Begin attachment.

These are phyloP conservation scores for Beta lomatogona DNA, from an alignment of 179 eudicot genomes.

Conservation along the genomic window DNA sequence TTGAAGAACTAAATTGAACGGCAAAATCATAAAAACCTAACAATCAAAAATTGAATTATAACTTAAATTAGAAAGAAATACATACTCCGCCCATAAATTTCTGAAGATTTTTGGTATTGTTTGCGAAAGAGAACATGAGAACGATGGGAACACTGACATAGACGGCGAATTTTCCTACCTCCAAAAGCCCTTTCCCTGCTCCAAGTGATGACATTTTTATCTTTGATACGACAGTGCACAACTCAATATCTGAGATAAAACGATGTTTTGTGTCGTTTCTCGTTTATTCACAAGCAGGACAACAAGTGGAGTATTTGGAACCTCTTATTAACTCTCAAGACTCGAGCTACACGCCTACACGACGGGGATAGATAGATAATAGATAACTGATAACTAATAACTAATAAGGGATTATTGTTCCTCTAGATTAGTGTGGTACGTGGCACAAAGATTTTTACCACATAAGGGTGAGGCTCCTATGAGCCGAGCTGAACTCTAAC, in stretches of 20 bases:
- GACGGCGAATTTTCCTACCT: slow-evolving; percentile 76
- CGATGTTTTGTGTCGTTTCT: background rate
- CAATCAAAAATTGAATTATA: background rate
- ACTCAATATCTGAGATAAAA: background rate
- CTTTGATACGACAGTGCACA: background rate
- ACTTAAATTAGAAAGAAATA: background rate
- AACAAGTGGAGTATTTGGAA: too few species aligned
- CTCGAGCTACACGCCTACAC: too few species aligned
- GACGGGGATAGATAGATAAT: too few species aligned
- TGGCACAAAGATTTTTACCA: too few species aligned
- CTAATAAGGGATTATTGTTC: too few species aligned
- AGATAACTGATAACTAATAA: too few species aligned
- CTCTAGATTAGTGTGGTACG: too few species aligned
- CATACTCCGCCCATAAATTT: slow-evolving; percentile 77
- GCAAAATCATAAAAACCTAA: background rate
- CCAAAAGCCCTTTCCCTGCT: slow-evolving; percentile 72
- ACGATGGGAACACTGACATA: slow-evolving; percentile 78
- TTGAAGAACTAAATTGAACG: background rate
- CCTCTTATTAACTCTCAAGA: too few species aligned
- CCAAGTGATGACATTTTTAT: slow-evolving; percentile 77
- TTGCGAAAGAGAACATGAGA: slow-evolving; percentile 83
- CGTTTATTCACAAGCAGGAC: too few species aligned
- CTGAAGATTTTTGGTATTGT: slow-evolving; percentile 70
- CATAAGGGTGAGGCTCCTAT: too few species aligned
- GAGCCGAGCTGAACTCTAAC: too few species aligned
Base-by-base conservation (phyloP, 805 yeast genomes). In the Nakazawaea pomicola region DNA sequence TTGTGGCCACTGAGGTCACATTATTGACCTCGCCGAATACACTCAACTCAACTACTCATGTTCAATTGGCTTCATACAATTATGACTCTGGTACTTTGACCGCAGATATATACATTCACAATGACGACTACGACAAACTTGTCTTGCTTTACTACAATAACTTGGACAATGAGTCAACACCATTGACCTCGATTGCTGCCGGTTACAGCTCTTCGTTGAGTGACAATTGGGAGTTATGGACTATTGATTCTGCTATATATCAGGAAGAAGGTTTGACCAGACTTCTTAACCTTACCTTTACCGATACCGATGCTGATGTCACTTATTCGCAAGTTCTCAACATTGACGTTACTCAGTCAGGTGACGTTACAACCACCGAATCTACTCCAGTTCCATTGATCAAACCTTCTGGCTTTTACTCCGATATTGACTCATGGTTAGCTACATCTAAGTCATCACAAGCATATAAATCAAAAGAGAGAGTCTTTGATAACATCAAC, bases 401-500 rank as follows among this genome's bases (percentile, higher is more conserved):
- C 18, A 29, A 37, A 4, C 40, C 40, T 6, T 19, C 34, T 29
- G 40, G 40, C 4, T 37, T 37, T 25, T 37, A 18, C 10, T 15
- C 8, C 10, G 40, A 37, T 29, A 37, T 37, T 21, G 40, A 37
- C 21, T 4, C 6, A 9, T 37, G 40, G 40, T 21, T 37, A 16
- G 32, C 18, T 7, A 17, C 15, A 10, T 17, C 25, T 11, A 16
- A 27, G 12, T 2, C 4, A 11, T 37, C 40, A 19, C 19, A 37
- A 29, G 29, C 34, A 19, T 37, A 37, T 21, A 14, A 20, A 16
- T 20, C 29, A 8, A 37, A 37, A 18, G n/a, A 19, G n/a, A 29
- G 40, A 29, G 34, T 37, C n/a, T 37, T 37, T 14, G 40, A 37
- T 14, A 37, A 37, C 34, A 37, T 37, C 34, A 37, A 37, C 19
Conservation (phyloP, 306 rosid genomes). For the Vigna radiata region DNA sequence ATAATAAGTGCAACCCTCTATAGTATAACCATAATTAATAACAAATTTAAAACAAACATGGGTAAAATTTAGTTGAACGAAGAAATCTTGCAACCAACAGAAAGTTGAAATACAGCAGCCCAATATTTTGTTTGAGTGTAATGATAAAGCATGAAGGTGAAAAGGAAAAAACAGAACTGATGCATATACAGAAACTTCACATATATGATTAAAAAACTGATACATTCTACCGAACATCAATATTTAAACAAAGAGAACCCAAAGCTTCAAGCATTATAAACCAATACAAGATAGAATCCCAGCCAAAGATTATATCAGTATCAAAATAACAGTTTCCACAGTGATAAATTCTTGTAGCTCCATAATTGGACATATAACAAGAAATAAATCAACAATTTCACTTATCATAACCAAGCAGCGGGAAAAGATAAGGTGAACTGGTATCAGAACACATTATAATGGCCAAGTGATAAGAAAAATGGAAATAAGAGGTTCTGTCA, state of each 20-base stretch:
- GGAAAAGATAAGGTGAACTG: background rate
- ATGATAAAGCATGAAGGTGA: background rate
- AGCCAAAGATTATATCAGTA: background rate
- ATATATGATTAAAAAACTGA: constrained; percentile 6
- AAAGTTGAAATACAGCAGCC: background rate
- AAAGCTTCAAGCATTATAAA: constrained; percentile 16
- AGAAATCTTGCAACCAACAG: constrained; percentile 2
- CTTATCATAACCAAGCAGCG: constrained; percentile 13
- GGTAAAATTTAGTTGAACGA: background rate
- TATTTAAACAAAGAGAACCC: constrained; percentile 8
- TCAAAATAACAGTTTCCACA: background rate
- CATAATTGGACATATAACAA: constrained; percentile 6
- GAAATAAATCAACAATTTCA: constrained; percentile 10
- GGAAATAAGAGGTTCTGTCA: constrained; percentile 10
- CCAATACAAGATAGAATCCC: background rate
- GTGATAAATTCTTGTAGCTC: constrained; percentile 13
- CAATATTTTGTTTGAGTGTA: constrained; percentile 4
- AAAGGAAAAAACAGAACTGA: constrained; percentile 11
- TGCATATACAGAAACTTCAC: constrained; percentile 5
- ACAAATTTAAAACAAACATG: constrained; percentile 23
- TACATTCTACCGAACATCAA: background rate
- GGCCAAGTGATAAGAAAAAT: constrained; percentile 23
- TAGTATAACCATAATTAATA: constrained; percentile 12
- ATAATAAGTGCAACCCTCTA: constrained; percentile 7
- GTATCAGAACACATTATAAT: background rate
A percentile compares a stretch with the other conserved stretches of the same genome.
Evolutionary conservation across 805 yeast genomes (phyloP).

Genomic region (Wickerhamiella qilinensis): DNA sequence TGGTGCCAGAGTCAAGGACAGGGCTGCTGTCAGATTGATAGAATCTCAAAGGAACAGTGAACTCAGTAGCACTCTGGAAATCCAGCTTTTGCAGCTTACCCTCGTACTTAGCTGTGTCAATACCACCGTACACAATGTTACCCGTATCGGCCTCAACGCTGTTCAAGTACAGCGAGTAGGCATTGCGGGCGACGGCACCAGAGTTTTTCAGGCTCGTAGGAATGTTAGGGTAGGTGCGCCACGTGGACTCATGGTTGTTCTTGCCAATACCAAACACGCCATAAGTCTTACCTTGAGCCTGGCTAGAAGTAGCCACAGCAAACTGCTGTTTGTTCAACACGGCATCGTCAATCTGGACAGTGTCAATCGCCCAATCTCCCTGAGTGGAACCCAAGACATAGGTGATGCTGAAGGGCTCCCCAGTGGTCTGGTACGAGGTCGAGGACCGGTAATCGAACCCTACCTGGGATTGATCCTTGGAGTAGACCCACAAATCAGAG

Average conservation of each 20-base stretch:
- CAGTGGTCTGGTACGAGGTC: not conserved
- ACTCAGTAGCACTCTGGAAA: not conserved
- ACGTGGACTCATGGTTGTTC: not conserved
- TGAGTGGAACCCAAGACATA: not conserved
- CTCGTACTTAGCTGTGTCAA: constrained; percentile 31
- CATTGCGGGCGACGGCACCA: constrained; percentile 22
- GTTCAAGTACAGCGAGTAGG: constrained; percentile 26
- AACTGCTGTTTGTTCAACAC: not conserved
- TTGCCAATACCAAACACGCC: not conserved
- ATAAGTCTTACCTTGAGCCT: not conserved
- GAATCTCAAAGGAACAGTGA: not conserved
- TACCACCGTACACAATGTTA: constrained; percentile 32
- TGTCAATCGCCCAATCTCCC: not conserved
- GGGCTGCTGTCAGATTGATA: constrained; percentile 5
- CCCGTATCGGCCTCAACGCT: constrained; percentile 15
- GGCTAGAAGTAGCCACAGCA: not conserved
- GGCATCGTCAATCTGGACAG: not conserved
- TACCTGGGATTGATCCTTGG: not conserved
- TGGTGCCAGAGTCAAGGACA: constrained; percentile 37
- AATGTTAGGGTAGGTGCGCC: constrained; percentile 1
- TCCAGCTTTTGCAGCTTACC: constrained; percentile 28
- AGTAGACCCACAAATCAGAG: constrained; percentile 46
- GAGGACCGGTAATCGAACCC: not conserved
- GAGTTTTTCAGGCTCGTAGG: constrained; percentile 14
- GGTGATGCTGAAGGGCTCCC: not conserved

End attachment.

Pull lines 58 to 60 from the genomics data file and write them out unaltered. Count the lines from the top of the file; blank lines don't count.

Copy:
- TGCATATACAGAAACTTCAC: constrained; percentile 5
- ACAAATTTAAAACAAACATG: constrained; percentile 23
- TACATTCTACCGAACATCAA: background rate